OT and Participatory Medicine

OT and Participatory Medicine

Most of us became OTs because we saw a career with collaboration at its heart. Occupational therapy provided a space in healthcare where we could truly partner with our patients, and we could approach healthcare from a holistic lens.

Unfortunately, the current healthcare climate can make it difficult to provide the holistic, collaborative care we dreamed of. Instead, our sessions can feel dictated by ever-changing legislation, insurance regulations, and productivity expectations.

Luckily, the client-centered partnerships that have been foundational to our profession for over a century are gaining new attention throughout the medical community. Opportunities are arising for OTs to lean more fully into the collaborative relationships that we know will bring the most value to our patients. 

In this post, we will define participatory medicine and share the Participatory Medicine Manifesto as a tool for therapists to encourage collaboration.

What is participatory medicine? 

Participatory medicine might be a new phrase for many OTs, but it is likely a familiar concept. 

The Society for Participatory Medicine defines participatory medicine in this way: 

Participatory medicine is a cooperative model of healthcare that encourages and expects active involvement by all connected parties (patients, caregivers, healthcare professionals, etc.) as integral to the full continuum of care. 

The Participatory Medicine Manifesto (ready for OT use!)

Participatory Medicine Manifesto

Although we strive to form true partnerships with our clients, we haven’t always had the tools and strategies to make that vision a reality. 

That is why I was SO EXCITED to discover the Participatory Medicine Manifesto, which was created by the Society for Participatory Medicine. 

The manifesto lays out expectations for both the healthcare professional and the client. You can learn more about it here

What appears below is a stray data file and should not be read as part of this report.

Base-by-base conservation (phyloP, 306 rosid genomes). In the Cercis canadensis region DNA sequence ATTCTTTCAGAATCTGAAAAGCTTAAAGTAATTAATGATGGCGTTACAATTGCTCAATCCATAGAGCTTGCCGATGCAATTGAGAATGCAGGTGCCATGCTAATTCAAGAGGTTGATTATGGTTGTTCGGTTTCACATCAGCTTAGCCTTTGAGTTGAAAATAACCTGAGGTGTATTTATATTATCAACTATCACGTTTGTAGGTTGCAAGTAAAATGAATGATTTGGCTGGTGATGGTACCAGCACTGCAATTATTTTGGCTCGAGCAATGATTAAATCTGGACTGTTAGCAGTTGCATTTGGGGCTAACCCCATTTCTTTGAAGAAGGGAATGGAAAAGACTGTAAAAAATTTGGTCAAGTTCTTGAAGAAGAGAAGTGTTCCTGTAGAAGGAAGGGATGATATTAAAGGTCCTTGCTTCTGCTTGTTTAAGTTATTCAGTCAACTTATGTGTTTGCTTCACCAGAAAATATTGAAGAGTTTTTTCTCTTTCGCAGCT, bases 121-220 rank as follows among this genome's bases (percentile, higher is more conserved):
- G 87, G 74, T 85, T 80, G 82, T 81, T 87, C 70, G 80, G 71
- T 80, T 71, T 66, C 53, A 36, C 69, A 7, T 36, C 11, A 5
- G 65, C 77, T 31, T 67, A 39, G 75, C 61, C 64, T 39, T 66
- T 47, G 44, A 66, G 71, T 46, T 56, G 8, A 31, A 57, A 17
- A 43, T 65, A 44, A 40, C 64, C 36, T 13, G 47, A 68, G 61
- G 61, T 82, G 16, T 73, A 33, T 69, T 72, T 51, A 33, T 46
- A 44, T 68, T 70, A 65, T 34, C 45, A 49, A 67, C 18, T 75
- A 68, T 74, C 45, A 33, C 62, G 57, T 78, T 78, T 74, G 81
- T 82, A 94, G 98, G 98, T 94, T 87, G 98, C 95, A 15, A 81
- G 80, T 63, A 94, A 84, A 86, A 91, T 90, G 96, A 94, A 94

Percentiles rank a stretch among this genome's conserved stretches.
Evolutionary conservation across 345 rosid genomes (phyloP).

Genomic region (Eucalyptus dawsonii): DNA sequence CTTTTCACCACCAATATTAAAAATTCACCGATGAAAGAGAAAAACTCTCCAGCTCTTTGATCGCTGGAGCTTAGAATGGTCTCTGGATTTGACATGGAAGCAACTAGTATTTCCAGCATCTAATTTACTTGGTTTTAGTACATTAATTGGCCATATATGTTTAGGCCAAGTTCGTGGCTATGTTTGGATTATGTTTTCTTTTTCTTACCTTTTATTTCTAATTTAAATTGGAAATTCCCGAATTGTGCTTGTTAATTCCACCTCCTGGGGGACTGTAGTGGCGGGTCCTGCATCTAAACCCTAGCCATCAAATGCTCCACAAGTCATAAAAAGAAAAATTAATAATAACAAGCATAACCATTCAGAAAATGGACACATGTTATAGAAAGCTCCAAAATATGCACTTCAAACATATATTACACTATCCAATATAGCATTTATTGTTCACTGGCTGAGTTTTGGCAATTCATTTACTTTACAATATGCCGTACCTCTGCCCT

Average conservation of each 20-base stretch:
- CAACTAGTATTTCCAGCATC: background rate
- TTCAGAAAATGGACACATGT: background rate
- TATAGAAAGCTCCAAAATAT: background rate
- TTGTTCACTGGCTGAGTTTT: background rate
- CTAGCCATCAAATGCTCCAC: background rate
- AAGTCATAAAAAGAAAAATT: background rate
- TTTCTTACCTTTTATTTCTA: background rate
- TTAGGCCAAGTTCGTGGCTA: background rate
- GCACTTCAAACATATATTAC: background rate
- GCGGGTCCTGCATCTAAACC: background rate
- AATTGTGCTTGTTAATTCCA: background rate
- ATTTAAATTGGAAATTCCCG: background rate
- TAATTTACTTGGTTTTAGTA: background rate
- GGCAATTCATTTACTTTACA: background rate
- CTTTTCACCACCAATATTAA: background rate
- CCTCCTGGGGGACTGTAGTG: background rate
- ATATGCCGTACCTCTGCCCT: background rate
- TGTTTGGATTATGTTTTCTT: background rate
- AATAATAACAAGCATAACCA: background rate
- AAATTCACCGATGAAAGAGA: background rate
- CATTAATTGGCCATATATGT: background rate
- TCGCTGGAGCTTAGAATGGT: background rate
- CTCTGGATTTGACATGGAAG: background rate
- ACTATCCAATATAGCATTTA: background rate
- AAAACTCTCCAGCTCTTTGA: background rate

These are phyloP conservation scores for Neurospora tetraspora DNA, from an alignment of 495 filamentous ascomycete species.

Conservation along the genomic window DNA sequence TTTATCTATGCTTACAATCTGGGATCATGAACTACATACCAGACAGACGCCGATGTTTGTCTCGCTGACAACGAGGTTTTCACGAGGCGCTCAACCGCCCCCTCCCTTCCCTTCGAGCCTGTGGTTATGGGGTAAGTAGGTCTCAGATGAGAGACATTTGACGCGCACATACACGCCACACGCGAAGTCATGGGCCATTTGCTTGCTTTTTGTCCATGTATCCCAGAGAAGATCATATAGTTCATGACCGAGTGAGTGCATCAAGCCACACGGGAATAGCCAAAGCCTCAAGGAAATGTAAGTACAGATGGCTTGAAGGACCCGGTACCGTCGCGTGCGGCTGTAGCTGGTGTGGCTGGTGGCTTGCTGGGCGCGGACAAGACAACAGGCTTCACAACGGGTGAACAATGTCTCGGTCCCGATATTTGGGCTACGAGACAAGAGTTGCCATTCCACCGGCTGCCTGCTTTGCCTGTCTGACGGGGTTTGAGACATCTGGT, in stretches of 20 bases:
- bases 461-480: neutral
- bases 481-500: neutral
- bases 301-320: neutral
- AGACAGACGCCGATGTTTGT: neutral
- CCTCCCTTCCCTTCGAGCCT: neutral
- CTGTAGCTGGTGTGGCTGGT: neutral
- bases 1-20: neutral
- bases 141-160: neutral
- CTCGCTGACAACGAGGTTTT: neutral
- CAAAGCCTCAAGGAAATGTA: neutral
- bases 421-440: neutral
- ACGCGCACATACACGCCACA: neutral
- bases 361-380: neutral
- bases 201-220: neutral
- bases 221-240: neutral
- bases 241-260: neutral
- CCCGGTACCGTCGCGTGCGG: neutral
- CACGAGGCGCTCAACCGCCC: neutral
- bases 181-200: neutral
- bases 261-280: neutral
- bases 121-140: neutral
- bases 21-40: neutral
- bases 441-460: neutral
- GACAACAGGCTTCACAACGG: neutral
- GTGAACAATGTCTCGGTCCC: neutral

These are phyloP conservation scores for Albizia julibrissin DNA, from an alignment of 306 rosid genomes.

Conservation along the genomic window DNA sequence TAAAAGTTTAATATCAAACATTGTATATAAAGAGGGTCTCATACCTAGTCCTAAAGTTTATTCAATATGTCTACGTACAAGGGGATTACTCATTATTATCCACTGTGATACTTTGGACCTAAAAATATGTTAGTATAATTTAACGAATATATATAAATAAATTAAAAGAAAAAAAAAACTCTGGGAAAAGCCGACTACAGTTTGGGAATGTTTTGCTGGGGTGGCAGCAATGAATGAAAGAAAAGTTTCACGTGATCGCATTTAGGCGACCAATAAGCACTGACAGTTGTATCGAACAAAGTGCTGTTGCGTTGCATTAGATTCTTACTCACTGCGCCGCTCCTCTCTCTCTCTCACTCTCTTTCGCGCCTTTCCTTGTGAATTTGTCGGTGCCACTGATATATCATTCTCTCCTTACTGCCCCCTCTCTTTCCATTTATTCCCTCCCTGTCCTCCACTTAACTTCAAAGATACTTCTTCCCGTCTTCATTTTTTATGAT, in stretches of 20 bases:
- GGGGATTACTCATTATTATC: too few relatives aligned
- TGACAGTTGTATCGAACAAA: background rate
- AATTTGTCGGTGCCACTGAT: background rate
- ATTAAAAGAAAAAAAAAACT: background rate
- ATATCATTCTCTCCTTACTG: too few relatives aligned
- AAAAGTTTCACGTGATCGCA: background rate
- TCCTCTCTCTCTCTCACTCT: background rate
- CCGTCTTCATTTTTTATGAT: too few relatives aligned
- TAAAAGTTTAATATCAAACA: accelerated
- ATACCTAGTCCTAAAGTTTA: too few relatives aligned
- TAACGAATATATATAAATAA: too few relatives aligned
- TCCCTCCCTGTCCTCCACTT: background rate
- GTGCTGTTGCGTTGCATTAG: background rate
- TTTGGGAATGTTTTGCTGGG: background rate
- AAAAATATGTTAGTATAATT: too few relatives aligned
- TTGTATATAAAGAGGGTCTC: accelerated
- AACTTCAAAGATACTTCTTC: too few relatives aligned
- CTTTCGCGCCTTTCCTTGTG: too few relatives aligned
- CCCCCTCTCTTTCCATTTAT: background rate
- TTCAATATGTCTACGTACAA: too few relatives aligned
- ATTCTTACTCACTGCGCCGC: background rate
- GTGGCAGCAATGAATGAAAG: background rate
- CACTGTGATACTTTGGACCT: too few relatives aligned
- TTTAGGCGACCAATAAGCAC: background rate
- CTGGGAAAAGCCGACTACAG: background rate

The society was also gracious enough to work with us to create this OT-specific version above. It is ready for you to print.

I can see it serving as a handy reminder to read every now and then…or even a page that you print off and take into your sessions to talk through with your clients. 

Want to learn more? 

If you’re like me, once you learn about the concept of participatory medicine, you are going to see the concept in action everywhere! 

The first place I was was introduced to the concept was in this journal article: 

eHealth, participatory medicine, and ethical care: a focus group study of patients’ and health care providers’ use of health-related internet information

I was also able to join the Society for Participatory Medicine, which has awesome resources available to the public!

Finally, Lauren Sheehan, OTR/L, OTD, and I recorded a one-hour podcast on the topic of participatory medicine and eHealth, which you can listen to at your convenience (and earn a CEU credit for if you join The OT Potential Club).

OT, eHealth, and participatory medicine: research and practical takeaways (CE Course – 1 hour)

Read the full course description here.